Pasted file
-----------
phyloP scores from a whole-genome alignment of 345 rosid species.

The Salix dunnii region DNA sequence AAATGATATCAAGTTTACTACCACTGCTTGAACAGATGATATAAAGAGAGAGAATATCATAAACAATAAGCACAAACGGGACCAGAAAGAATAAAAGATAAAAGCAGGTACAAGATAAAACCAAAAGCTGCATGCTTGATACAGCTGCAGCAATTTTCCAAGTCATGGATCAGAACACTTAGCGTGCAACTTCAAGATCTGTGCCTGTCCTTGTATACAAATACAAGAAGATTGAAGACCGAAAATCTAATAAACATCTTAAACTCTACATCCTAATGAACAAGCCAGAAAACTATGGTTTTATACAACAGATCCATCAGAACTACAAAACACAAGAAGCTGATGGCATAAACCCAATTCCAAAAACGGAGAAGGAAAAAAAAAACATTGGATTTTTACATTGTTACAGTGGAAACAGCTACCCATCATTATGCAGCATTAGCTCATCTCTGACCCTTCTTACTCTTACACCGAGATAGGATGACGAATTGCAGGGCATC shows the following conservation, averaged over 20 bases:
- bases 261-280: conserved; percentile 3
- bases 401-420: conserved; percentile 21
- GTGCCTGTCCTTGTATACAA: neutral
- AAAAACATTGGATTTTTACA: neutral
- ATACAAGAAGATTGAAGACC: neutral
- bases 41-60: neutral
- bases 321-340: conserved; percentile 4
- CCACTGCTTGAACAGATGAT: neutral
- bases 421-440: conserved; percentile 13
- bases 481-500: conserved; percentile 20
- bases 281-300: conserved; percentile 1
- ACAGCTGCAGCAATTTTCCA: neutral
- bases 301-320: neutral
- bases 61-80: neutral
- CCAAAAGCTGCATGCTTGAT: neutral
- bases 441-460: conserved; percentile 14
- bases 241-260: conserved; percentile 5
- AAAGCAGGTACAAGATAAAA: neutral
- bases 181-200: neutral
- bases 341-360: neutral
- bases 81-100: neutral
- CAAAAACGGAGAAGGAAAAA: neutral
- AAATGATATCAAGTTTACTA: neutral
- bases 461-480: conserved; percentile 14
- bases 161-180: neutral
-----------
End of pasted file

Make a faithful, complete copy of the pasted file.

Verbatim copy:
phyloP scores from a whole-genome alignment of 345 rosid species.

The Salix dunnii region DNA sequence AAATGATATCAAGTTTACTACCACTGCTTGAACAGATGATATAAAGAGAGAGAATATCATAAACAATAAGCACAAACGGGACCAGAAAGAATAAAAGATAAAAGCAGGTACAAGATAAAACCAAAAGCTGCATGCTTGATACAGCTGCAGCAATTTTCCAAGTCATGGATCAGAACACTTAGCGTGCAACTTCAAGATCTGTGCCTGTCCTTGTATACAAATACAAGAAGATTGAAGACCGAAAATCTAATAAACATCTTAAACTCTACATCCTAATGAACAAGCCAGAAAACTATGGTTTTATACAACAGATCCATCAGAACTACAAAACACAAGAAGCTGATGGCATAAACCCAATTCCAAAAACGGAGAAGGAAAAAAAAAACATTGGATTTTTACATTGTTACAGTGGAAACAGCTACCCATCATTATGCAGCATTAGCTCATCTCTGACCCTTCTTACTCTTACACCGAGATAGGATGACGAATTGCAGGGCATC shows the following conservation, averaged over 20 bases:
- bases 261-280: conserved; percentile 3
- bases 401-420: conserved; percentile 21
- GTGCCTGTCCTTGTATACAA: neutral
- AAAAACATTGGATTTTTACA: neutral
- ATACAAGAAGATTGAAGACC: neutral
- bases 41-60: neutral
- bases 321-340: conserved; percentile 4
- CCACTGCTTGAACAGATGAT: neutral
- bases 421-440: conserved; percentile 13
- bases 481-500: conserved; percentile 20
- bases 281-300: conserved; percentile 1
- ACAGCTGCAGCAATTTTCCA: neutral
- bases 301-320: neutral
- bases 61-80: neutral
- CCAAAAGCTGCATGCTTGAT: neutral
- bases 441-460: conserved; percentile 14
- bases 241-260: conserved; percentile 5
- AAAGCAGGTACAAGATAAAA: neutral
- bases 181-200: neutral
- bases 341-360: neutral
- bases 81-100: neutral
- CAAAAACGGAGAAGGAAAAA: neutral
- AAATGATATCAAGTTTACTA: neutral
- bases 461-480: conserved; percentile 14
- bases 161-180: neutral